Water pipe smoking and health-related quality of life: a population-based study

Arch Iran Med. 2009 May;12(3):232-7.


Background: Water pipe smoking is increasing in Eastern Mediterranean Region. The objective of this study was to investigate any relationship between water pipe smoking and health-related quality of life in the general population of Bandar Abbas, Iran.

Methods: Using a multistage sampling method, a random sample of 1675 individuals aged 15 years and over was studied from June through July 2007. All eligible participants were interviewed using the Short Form Health Survey (SF-36) questionnaire and a short questionnaire containing items regarding socio-demographic characteristics and water pipe smoking status. To compare SF-36 scores between water pipe smokers and nonsmokers, t-test was performed. In addition, multiple logistic regression analysis was used to determine the influence of water pipe smoking on SF-36 scores after adjusting for other independent variables.

Results: In all, 1675 individuals were studied. The mean age of the respondents was 42.1 (SD=16.5) years. One hundred and seventy-two participants (10.4%) were water pipe smokers. There were statistically significant differences between water pipe smokers and nonsmokers on all scales except for role emotional (P<0.001). Logistic regression analysis showed that using water pipe was a risk factor for decreasing Physical Component Summary and Mental Component Summary scores [OR (95% CI): 2.15 (1.56-2.96), P<0.01; and OR (95% CI): 1.88 (1.36-2.60), P<0.01, respectively].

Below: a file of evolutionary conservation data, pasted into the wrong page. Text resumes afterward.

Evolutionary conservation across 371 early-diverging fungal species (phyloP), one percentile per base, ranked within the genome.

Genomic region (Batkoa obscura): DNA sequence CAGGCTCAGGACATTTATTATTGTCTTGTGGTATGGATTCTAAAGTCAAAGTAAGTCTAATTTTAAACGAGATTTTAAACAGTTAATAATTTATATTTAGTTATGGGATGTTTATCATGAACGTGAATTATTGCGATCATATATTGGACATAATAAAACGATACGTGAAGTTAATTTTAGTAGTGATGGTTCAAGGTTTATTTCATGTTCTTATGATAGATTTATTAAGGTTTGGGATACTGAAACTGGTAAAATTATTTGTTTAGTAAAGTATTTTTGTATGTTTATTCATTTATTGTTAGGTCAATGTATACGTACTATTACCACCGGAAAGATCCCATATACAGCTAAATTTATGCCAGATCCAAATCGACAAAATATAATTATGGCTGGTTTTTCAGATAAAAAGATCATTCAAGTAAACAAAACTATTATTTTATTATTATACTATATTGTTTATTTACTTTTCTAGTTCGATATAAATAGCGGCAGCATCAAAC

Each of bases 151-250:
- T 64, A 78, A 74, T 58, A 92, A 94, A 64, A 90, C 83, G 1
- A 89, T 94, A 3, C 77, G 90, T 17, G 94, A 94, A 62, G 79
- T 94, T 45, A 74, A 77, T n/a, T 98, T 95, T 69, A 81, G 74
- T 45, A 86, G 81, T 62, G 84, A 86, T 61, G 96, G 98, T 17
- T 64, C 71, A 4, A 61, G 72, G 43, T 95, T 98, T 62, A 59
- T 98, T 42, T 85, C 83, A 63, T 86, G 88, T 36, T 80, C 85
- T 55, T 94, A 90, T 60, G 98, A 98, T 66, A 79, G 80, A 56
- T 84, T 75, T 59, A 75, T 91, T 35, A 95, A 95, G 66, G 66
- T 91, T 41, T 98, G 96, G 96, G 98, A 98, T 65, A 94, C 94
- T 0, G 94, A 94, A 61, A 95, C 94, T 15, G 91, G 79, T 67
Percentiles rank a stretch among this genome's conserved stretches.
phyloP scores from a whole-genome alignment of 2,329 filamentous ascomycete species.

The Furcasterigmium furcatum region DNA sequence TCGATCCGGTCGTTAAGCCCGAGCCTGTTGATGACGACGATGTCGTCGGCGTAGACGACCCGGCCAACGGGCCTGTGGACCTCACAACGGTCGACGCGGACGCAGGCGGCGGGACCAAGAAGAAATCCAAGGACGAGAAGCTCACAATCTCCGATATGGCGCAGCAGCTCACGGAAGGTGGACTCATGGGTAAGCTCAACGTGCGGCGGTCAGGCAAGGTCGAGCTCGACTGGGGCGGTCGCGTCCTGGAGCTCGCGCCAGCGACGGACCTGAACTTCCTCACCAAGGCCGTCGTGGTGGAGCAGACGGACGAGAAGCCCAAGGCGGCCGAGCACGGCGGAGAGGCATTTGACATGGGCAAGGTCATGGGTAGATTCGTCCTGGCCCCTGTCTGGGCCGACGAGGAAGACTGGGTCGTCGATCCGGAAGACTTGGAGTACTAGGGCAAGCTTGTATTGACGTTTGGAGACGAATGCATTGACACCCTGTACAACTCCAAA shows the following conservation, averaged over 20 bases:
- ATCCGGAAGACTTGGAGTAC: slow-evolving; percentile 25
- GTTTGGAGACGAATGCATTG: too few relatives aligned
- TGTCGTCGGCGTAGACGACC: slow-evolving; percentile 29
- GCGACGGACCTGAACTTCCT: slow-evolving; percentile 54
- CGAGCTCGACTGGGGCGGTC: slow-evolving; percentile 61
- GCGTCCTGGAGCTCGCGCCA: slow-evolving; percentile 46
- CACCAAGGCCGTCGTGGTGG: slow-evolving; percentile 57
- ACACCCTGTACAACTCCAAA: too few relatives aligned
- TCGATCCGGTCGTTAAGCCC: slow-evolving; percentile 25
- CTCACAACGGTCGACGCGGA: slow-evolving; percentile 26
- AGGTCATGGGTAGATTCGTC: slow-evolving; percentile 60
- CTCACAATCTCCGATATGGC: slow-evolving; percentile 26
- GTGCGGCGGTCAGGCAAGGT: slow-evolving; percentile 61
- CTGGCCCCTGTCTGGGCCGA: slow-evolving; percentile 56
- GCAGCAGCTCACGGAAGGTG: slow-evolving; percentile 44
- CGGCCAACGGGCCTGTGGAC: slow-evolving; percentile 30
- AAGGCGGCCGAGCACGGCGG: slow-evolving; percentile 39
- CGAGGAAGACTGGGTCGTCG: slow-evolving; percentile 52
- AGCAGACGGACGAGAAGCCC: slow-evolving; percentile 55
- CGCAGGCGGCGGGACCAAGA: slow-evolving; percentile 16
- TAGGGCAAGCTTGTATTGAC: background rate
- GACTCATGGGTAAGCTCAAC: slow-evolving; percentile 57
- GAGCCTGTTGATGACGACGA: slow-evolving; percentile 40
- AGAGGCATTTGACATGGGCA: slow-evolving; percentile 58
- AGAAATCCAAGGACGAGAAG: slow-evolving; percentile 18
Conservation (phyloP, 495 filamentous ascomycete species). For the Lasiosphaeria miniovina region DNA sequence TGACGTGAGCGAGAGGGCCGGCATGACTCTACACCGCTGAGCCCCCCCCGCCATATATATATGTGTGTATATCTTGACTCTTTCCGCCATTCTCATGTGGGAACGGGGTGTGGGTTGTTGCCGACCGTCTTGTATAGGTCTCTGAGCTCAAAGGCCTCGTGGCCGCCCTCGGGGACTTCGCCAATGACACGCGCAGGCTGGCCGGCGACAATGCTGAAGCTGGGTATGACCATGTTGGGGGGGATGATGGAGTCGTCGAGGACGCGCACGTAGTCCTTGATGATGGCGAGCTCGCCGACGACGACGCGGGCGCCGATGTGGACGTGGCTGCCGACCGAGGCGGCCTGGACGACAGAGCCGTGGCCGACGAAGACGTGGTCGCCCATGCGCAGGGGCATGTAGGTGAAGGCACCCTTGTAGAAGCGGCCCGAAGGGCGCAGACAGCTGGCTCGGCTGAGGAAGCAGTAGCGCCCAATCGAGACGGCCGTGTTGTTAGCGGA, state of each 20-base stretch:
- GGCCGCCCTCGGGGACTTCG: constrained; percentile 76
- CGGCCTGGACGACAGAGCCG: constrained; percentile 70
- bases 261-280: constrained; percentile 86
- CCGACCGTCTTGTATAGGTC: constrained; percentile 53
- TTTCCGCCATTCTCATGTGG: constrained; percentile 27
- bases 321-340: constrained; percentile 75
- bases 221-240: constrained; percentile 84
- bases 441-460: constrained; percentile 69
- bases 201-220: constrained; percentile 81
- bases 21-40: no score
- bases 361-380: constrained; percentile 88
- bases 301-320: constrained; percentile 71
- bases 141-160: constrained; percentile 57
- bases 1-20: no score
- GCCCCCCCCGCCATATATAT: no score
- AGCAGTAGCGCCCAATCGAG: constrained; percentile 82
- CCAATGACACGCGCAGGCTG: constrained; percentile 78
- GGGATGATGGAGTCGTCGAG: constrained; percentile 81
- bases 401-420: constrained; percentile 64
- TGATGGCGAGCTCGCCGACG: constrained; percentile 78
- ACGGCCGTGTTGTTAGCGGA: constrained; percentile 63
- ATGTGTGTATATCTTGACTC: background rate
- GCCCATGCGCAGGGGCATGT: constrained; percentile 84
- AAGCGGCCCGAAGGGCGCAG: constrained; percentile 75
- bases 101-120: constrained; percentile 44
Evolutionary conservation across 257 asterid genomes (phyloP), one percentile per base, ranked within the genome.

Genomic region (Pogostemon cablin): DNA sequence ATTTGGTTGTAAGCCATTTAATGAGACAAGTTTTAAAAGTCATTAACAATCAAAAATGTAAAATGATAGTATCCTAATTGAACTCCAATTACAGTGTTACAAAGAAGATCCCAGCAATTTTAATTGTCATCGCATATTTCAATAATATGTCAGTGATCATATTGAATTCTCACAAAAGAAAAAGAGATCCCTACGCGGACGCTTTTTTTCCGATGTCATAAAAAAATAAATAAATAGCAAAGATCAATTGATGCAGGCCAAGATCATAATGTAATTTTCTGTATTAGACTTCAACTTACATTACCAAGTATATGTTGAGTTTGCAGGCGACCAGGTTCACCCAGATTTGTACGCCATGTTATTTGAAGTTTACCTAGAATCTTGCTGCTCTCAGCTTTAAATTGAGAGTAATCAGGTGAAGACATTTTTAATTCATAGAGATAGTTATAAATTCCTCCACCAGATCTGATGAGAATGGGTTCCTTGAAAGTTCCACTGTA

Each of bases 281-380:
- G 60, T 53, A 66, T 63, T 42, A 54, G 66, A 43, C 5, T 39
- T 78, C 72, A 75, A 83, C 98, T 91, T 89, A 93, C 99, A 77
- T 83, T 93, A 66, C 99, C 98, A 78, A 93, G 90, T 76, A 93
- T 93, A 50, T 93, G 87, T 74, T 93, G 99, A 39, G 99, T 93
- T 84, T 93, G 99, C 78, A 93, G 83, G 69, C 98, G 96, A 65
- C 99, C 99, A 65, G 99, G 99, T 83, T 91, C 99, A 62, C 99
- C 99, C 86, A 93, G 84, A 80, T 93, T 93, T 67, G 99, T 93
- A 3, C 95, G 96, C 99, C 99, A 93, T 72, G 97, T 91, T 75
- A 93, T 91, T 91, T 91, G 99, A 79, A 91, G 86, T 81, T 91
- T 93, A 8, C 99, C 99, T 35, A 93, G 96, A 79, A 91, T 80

Conclusion: The study findings indicated that people who smoked water pipe carried a higher risk for poorer health-related quality of life.

Publication types

  • Comparative Study
  • Research Support, Non-U.S. Gov't

MeSH terms

  • Adolescent
  • Adult
  • Age Distribution
  • Cross-Sectional Studies
  • Female
  • Humans
  • Iran / epidemiology
  • Male
  • Middle Aged
  • Population Surveillance / methods*
  • Prevalence
  • Quality of Life*
  • Retrospective Studies
  • Risk Factors
  • Sex Distribution
  • Smoking / epidemiology*
  • Smoking / psychology
  • Young Adult